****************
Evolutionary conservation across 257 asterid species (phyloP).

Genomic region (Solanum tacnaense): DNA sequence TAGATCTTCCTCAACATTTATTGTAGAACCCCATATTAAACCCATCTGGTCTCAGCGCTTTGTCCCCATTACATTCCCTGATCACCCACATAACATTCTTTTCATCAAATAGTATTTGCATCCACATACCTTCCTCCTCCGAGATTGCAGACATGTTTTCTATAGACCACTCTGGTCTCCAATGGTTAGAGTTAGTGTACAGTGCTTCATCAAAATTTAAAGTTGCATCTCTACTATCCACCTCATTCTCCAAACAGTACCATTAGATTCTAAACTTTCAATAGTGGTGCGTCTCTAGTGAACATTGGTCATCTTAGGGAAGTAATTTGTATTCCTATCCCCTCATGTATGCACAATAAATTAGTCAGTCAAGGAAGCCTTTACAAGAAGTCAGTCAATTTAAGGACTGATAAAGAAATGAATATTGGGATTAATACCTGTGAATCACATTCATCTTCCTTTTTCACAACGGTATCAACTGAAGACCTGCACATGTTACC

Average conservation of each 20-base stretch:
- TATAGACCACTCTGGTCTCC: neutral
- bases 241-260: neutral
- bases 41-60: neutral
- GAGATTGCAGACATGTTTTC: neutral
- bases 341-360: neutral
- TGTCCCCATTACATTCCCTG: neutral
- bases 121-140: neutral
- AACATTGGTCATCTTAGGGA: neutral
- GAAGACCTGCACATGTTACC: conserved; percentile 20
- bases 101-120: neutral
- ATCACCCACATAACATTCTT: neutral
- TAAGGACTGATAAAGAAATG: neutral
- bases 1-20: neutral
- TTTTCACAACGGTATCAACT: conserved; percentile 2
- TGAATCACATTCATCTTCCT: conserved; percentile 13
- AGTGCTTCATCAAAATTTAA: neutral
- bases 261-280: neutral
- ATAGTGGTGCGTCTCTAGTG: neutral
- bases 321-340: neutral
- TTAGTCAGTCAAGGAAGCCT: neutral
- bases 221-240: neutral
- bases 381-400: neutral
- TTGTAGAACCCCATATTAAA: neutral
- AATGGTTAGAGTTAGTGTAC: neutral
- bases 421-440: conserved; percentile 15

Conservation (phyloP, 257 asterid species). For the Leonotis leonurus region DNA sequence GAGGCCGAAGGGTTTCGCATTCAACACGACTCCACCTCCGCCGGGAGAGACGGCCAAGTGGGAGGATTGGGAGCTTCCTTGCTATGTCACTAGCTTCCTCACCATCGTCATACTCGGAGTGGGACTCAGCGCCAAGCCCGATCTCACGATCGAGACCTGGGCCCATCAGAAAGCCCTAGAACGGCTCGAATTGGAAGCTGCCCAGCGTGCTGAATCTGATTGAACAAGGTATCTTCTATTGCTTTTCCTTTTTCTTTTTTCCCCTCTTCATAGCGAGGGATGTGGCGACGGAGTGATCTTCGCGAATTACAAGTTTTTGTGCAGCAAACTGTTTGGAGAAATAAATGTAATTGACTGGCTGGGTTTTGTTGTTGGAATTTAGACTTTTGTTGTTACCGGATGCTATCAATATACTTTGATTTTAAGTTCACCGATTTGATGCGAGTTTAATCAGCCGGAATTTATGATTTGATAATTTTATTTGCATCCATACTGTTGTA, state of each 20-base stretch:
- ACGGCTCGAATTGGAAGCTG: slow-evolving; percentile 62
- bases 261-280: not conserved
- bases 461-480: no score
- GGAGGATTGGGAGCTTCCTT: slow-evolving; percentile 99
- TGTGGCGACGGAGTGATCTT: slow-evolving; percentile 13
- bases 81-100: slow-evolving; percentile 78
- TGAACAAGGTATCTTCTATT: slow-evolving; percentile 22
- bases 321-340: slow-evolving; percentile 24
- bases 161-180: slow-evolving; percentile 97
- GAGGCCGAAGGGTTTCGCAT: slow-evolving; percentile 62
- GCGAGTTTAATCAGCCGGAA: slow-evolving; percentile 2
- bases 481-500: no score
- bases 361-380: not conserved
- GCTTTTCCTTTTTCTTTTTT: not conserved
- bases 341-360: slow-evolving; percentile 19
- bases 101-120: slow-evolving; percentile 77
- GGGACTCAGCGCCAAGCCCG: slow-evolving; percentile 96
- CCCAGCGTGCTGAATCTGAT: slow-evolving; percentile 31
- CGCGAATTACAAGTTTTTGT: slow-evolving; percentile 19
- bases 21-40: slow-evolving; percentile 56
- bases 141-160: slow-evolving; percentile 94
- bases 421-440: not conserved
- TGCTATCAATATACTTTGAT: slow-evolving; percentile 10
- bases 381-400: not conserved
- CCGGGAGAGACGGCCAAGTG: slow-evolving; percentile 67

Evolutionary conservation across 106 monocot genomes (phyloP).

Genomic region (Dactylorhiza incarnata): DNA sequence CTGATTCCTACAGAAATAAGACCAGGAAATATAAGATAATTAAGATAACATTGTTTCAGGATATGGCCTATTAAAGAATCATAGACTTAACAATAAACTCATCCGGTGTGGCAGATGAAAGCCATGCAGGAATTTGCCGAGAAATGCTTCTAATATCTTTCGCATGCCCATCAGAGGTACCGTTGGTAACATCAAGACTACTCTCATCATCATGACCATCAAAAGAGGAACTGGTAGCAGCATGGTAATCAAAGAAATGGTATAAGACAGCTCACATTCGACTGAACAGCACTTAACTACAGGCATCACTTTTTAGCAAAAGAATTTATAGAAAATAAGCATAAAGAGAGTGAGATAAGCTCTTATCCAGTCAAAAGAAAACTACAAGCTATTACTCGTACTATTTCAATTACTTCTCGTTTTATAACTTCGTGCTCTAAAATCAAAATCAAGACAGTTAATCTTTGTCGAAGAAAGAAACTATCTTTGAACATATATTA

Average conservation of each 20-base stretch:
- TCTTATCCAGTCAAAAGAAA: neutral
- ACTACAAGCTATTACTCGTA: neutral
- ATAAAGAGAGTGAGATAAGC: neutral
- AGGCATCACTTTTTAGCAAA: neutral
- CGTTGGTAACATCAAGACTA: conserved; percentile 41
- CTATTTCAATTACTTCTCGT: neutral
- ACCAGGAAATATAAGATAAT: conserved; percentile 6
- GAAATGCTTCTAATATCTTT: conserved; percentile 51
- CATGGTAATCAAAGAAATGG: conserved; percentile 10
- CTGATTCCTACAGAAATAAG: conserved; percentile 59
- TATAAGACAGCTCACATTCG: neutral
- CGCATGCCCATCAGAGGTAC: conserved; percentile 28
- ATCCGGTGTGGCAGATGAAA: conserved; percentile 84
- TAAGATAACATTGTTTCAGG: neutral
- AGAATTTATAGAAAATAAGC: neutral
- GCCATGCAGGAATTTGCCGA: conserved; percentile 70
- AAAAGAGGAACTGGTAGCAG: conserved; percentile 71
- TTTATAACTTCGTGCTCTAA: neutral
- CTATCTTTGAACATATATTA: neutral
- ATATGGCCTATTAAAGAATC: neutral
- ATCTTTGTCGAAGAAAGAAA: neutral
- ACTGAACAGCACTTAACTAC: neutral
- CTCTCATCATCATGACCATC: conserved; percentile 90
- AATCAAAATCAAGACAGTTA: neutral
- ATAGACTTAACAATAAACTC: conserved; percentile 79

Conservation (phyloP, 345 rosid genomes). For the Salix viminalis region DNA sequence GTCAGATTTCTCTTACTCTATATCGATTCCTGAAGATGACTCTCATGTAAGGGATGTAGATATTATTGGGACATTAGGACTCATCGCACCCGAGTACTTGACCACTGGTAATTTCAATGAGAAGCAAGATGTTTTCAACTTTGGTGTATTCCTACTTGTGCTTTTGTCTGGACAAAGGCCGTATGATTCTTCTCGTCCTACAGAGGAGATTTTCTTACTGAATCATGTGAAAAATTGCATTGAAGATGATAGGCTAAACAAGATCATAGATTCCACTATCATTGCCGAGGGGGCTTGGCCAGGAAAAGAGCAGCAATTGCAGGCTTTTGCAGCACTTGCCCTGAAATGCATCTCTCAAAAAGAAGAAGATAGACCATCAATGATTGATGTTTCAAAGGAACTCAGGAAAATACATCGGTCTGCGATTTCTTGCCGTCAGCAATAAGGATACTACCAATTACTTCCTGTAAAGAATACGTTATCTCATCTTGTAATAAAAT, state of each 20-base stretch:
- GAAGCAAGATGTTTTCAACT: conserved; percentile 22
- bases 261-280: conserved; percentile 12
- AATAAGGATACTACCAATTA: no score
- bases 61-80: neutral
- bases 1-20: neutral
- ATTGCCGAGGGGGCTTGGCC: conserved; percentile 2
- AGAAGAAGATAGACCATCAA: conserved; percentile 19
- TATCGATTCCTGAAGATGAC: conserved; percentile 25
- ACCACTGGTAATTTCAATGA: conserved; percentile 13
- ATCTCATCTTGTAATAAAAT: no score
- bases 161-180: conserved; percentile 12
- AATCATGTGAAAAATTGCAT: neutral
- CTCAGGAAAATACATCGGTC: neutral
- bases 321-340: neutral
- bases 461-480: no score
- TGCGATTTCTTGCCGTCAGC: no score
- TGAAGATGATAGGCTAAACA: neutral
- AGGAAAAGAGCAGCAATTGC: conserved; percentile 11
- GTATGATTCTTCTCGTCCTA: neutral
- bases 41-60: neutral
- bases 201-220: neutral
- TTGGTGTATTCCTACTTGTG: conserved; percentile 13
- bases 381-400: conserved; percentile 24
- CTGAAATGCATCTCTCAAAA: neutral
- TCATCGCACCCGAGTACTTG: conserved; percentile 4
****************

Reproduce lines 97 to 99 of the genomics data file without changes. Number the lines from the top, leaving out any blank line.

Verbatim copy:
- bases 321-340: neutral
- bases 461-480: no score
- TGCGATTTCTTGCCGTCAGC: no score